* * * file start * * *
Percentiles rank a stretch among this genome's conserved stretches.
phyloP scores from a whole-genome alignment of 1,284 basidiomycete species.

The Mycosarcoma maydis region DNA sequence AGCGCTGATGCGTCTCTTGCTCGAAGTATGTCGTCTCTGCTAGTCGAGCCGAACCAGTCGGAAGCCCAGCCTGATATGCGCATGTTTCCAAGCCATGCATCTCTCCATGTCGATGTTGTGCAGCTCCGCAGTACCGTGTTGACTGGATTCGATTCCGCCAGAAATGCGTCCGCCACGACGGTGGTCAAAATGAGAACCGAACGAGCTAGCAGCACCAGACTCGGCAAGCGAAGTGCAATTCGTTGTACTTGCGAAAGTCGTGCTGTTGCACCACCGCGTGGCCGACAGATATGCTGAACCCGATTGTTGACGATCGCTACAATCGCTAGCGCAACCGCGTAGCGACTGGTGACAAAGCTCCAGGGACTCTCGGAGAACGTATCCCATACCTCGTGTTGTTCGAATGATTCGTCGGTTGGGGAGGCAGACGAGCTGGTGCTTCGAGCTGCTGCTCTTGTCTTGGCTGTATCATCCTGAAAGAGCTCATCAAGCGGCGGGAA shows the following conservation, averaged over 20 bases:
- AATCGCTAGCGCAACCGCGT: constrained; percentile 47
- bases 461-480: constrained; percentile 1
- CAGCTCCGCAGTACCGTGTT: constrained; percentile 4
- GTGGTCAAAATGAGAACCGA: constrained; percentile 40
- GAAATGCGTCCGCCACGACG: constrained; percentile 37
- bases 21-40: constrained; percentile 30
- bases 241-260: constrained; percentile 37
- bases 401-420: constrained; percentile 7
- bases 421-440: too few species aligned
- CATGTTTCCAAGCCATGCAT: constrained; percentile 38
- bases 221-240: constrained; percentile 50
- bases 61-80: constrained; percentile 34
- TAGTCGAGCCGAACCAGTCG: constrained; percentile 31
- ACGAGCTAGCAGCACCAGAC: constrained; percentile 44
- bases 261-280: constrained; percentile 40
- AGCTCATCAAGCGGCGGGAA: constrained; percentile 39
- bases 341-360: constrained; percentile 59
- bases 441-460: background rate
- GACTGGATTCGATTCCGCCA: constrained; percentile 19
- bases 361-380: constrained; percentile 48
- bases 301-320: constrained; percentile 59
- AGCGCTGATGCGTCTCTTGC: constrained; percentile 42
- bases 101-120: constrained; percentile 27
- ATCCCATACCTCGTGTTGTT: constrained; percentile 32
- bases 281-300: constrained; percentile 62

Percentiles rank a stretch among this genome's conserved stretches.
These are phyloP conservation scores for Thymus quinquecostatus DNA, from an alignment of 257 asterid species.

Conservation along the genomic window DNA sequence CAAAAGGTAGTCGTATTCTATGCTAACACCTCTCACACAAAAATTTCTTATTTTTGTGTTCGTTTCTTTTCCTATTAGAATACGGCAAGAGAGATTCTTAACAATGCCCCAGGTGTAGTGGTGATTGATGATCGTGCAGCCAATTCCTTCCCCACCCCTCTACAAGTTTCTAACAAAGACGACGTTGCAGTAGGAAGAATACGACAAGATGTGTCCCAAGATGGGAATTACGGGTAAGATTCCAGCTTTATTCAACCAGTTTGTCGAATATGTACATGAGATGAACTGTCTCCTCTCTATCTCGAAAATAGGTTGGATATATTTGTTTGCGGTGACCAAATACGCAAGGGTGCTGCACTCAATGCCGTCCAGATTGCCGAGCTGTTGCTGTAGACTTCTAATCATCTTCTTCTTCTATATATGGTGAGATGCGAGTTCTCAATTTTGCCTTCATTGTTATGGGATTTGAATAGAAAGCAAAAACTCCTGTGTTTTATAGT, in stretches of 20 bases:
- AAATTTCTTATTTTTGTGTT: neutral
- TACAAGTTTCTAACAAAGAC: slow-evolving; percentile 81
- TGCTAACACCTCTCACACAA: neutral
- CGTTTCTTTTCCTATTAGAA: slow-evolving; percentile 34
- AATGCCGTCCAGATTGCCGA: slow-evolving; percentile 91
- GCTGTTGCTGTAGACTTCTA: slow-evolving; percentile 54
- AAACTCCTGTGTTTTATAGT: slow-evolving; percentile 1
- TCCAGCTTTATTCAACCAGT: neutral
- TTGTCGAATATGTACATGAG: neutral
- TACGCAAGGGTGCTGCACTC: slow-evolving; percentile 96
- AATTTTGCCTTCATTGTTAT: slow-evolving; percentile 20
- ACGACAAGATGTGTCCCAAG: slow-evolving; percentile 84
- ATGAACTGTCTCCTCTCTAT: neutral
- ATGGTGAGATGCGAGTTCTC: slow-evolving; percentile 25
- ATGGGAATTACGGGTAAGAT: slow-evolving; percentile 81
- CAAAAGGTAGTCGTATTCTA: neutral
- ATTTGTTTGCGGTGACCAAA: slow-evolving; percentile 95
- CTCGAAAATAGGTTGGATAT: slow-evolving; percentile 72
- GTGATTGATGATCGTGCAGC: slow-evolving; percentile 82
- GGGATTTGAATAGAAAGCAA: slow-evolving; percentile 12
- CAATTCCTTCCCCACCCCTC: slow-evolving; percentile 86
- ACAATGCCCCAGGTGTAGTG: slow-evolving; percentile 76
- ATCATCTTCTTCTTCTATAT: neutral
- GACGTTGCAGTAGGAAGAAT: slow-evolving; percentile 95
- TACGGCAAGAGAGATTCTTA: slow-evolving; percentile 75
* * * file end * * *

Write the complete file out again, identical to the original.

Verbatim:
Percentiles rank a stretch among this genome's conserved stretches.
phyloP scores from a whole-genome alignment of 1,284 basidiomycete species.

The Mycosarcoma maydis region DNA sequence AGCGCTGATGCGTCTCTTGCTCGAAGTATGTCGTCTCTGCTAGTCGAGCCGAACCAGTCGGAAGCCCAGCCTGATATGCGCATGTTTCCAAGCCATGCATCTCTCCATGTCGATGTTGTGCAGCTCCGCAGTACCGTGTTGACTGGATTCGATTCCGCCAGAAATGCGTCCGCCACGACGGTGGTCAAAATGAGAACCGAACGAGCTAGCAGCACCAGACTCGGCAAGCGAAGTGCAATTCGTTGTACTTGCGAAAGTCGTGCTGTTGCACCACCGCGTGGCCGACAGATATGCTGAACCCGATTGTTGACGATCGCTACAATCGCTAGCGCAACCGCGTAGCGACTGGTGACAAAGCTCCAGGGACTCTCGGAGAACGTATCCCATACCTCGTGTTGTTCGAATGATTCGTCGGTTGGGGAGGCAGACGAGCTGGTGCTTCGAGCTGCTGCTCTTGTCTTGGCTGTATCATCCTGAAAGAGCTCATCAAGCGGCGGGAA shows the following conservation, averaged over 20 bases:
- AATCGCTAGCGCAACCGCGT: constrained; percentile 47
- bases 461-480: constrained; percentile 1
- CAGCTCCGCAGTACCGTGTT: constrained; percentile 4
- GTGGTCAAAATGAGAACCGA: constrained; percentile 40
- GAAATGCGTCCGCCACGACG: constrained; percentile 37
- bases 21-40: constrained; percentile 30
- bases 241-260: constrained; percentile 37
- bases 401-420: constrained; percentile 7
- bases 421-440: too few species aligned
- CATGTTTCCAAGCCATGCAT: constrained; percentile 38
- bases 221-240: constrained; percentile 50
- bases 61-80: constrained; percentile 34
- TAGTCGAGCCGAACCAGTCG: constrained; percentile 31
- ACGAGCTAGCAGCACCAGAC: constrained; percentile 44
- bases 261-280: constrained; percentile 40
- AGCTCATCAAGCGGCGGGAA: constrained; percentile 39
- bases 341-360: constrained; percentile 59
- bases 441-460: background rate
- GACTGGATTCGATTCCGCCA: constrained; percentile 19
- bases 361-380: constrained; percentile 48
- bases 301-320: constrained; percentile 59
- AGCGCTGATGCGTCTCTTGC: constrained; percentile 42
- bases 101-120: constrained; percentile 27
- ATCCCATACCTCGTGTTGTT: constrained; percentile 32
- bases 281-300: constrained; percentile 62

Percentiles rank a stretch among this genome's conserved stretches.
These are phyloP conservation scores for Thymus quinquecostatus DNA, from an alignment of 257 asterid species.

Conservation along the genomic window DNA sequence CAAAAGGTAGTCGTATTCTATGCTAACACCTCTCACACAAAAATTTCTTATTTTTGTGTTCGTTTCTTTTCCTATTAGAATACGGCAAGAGAGATTCTTAACAATGCCCCAGGTGTAGTGGTGATTGATGATCGTGCAGCCAATTCCTTCCCCACCCCTCTACAAGTTTCTAACAAAGACGACGTTGCAGTAGGAAGAATACGACAAGATGTGTCCCAAGATGGGAATTACGGGTAAGATTCCAGCTTTATTCAACCAGTTTGTCGAATATGTACATGAGATGAACTGTCTCCTCTCTATCTCGAAAATAGGTTGGATATATTTGTTTGCGGTGACCAAATACGCAAGGGTGCTGCACTCAATGCCGTCCAGATTGCCGAGCTGTTGCTGTAGACTTCTAATCATCTTCTTCTTCTATATATGGTGAGATGCGAGTTCTCAATTTTGCCTTCATTGTTATGGGATTTGAATAGAAAGCAAAAACTCCTGTGTTTTATAGT, in stretches of 20 bases:
- AAATTTCTTATTTTTGTGTT: neutral
- TACAAGTTTCTAACAAAGAC: slow-evolving; percentile 81
- TGCTAACACCTCTCACACAA: neutral
- CGTTTCTTTTCCTATTAGAA: slow-evolving; percentile 34
- AATGCCGTCCAGATTGCCGA: slow-evolving; percentile 91
- GCTGTTGCTGTAGACTTCTA: slow-evolving; percentile 54
- AAACTCCTGTGTTTTATAGT: slow-evolving; percentile 1
- TCCAGCTTTATTCAACCAGT: neutral
- TTGTCGAATATGTACATGAG: neutral
- TACGCAAGGGTGCTGCACTC: slow-evolving; percentile 96
- AATTTTGCCTTCATTGTTAT: slow-evolving; percentile 20
- ACGACAAGATGTGTCCCAAG: slow-evolving; percentile 84
- ATGAACTGTCTCCTCTCTAT: neutral
- ATGGTGAGATGCGAGTTCTC: slow-evolving; percentile 25
- ATGGGAATTACGGGTAAGAT: slow-evolving; percentile 81
- CAAAAGGTAGTCGTATTCTA: neutral
- ATTTGTTTGCGGTGACCAAA: slow-evolving; percentile 95
- CTCGAAAATAGGTTGGATAT: slow-evolving; percentile 72
- GTGATTGATGATCGTGCAGC: slow-evolving; percentile 82
- GGGATTTGAATAGAAAGCAA: slow-evolving; percentile 12
- CAATTCCTTCCCCACCCCTC: slow-evolving; percentile 86
- ACAATGCCCCAGGTGTAGTG: slow-evolving; percentile 76
- ATCATCTTCTTCTTCTATAT: neutral
- GACGTTGCAGTAGGAAGAAT: slow-evolving; percentile 95
- TACGGCAAGAGAGATTCTTA: slow-evolving; percentile 75